"The fire was bluish and the area covering the chest had flesh, but the bottom area was heavily burnt and on the head only the skull remained," he said.

Insp Dube said the body lay downwards.

He said he did not know the cause of the fire when he was asked by Gen Mujuru's nephew Mr James Mushore.

Mr Mushore suggested to him that people who went in to have a look at the body might have destroyed evidence.

Insp Dube denied the suggestion saying people viewed the remains from a distance and Deputy Comm-Gen Matanga would partially lift the blanket covering the remains for people to view.

He said the only people allowed to view the remains were police and members from the Zimbabwe National Army before conceding that some people might have also viewed Gen Mujuru's remains. The 21st witness, Mr Jimmy Maponga, who is the district information officer for Seke, did not give evidence in court.

His testimony was admitted into the record by consent of the State and the lawyer representing the Mujuru family, Mr Tekor Kewada.

It was admitted through Section 3 (1) (4) of the Criminal Law (Codification and Reform) Act because it was similar to that of other witnesses --- Tongai Chimuka and Blessing Madzivire.

The 22nd witness, Mr Grant Nakhozwe, the owner of Moonlight Funeral Services and a neighbouring farmer, said on the fateful day he was sleeping when he received a phone call from a Maponga who is employed at Beatrice Hospital at around 4am.

He said he was advised that Gen Mujuru had been burnt in a fire at his farmhouse.

"I called my manager and told him to wait by his gate so we could go together to the General's farm. When I arrived at the farm, I asked the guards what happened and where they were when the incident occurred. The guards told me they only heard noise akin to gunshots," he said.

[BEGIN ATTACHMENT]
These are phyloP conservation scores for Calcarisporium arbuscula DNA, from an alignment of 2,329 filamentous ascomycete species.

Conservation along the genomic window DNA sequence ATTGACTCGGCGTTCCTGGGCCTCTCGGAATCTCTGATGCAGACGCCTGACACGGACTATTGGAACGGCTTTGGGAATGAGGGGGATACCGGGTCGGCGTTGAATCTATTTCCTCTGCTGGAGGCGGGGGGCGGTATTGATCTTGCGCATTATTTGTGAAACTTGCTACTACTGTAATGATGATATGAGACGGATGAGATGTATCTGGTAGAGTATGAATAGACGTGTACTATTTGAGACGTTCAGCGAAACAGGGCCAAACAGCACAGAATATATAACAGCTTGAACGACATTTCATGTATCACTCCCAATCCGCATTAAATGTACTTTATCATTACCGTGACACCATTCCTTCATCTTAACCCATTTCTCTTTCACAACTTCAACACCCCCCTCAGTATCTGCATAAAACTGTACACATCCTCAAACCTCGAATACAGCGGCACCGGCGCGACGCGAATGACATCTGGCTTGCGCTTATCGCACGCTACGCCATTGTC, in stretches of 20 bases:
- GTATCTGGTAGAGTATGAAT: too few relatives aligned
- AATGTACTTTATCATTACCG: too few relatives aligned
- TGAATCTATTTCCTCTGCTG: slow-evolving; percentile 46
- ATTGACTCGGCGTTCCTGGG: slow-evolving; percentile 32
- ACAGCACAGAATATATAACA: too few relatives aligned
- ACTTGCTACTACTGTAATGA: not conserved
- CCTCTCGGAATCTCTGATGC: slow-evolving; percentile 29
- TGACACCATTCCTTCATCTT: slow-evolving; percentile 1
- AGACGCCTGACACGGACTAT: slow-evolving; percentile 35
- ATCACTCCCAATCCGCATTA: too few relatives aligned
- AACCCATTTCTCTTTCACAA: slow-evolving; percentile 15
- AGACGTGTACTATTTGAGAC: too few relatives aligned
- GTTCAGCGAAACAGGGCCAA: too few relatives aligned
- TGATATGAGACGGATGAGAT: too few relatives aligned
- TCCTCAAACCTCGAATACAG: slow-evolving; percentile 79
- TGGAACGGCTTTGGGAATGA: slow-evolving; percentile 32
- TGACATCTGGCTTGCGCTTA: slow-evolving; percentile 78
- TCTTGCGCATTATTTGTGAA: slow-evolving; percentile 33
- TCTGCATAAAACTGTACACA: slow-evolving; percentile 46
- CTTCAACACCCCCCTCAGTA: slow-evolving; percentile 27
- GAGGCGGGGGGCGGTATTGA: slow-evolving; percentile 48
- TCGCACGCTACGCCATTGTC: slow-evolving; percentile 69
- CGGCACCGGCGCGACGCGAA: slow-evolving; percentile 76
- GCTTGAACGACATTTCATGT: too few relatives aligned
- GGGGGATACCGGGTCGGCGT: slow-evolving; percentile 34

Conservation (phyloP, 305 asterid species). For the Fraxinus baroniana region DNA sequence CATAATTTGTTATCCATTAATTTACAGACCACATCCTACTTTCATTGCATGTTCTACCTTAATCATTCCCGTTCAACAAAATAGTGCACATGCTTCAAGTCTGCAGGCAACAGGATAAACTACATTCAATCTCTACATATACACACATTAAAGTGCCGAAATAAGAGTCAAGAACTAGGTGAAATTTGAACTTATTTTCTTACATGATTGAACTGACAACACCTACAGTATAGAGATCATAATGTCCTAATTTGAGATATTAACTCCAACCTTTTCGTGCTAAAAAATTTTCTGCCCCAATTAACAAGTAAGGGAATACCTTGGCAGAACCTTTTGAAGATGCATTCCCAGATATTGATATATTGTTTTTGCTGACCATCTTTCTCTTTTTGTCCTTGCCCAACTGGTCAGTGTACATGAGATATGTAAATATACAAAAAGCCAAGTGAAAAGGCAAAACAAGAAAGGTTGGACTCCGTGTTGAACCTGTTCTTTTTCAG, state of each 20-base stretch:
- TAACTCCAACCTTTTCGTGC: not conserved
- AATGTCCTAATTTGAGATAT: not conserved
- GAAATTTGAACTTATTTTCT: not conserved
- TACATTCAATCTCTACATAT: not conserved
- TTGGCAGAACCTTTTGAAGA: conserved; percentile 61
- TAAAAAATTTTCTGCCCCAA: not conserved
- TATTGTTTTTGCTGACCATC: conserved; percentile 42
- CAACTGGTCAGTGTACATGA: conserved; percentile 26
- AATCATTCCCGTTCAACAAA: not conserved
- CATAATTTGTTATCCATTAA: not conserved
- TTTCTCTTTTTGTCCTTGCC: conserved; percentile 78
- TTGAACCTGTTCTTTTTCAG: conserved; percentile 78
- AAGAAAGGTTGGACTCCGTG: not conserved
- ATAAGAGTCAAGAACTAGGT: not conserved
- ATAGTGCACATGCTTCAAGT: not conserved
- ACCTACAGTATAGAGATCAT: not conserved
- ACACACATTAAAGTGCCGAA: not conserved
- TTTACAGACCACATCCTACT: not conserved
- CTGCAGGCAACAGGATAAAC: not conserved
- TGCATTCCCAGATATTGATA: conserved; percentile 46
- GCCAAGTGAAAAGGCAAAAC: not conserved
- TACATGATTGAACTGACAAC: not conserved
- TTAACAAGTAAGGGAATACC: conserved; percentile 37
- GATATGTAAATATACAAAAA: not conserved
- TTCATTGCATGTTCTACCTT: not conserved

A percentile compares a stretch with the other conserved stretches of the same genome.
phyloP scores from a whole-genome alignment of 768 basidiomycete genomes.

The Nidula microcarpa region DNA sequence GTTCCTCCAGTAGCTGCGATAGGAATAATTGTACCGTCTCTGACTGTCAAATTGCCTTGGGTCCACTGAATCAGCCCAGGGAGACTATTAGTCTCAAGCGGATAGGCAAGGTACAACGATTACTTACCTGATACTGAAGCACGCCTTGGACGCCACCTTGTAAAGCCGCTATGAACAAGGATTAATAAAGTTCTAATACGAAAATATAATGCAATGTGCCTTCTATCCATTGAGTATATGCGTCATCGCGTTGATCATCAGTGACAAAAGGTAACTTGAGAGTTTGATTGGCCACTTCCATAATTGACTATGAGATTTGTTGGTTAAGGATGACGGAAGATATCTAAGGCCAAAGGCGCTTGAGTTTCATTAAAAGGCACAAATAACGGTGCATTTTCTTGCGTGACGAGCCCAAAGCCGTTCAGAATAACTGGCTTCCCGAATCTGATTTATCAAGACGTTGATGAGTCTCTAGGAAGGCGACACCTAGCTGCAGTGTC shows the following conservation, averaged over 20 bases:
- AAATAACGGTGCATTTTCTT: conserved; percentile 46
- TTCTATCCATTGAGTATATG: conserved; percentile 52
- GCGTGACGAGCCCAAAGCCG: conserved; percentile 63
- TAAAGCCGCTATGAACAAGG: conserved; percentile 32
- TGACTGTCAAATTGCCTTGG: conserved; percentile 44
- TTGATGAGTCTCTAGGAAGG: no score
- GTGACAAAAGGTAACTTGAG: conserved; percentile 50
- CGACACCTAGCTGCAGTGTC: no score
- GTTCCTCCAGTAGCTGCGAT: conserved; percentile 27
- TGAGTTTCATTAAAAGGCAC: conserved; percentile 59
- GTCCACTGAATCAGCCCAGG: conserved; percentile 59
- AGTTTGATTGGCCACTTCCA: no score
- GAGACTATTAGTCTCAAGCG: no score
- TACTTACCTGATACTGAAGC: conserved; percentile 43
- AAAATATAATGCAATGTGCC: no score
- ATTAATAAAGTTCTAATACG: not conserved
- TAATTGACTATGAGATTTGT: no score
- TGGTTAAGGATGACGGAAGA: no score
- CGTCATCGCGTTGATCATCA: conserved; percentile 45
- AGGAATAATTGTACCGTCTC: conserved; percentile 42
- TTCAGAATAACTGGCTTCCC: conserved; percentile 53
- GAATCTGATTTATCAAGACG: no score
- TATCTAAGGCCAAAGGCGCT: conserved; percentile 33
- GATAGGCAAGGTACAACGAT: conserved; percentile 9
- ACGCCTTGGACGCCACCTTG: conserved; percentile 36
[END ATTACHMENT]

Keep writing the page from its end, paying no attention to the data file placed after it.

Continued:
He said upon arrival, he met Vice President Joice Mujuru and she told him that the General had died in the inferno.

Mr Nakhozwe returned to his farm to collect a solar light, which he gave to a policeman.

He said when the policeman went into the house, he told him that he had found a body and he and the VP peeped through the window, but they could not tell whether it was a human body or not.

Mr Nakhozwe said Gen Mujuru's body was still burning and Insp Simon Dube told people to pour water over it.

He said he was interested in knowing the cause of the fire so he called a Zesa official, Mr Nyakungu who came 30 minutes later and inspected the house.

Responding to a question from Gen Mujuru's elder brother, Joel, Mr Nakhozwe said two security guards at the farm had told him that they heard gunshots.

The 24th witness, Asst Insp Jokoniya Zaza stationed at Beatrice Police Station and attached to police general security intelligence, said on the fateful day, he was instructed by his officer-in-charge to call the fire brigade and Beatrice Hospital for an ambulance after they heard the news.

"I called the fire brigade, but failed to get through, so I called Harare Central for them to get in touch with them," he said.

He said he followed to Ruzambo Farm when the ambulance from Beatrice Hospital came to the police station.

He said when he arrived at the scene, Insp Dube told him that Gen Mujuru's remains had been found and most parts of the house had been consumed by the fire.

He said when he accompanied VP Mujuru into the house, he could tell that it was lying facing downwards.

Today, a member of the ZRP Ballistic Department, the Fire Brigade and Zesa will give evidence.

After yesterday's session, VP Mujuru said an inquest was the best way of dealing with the matter as things were becoming "clearer and clearer".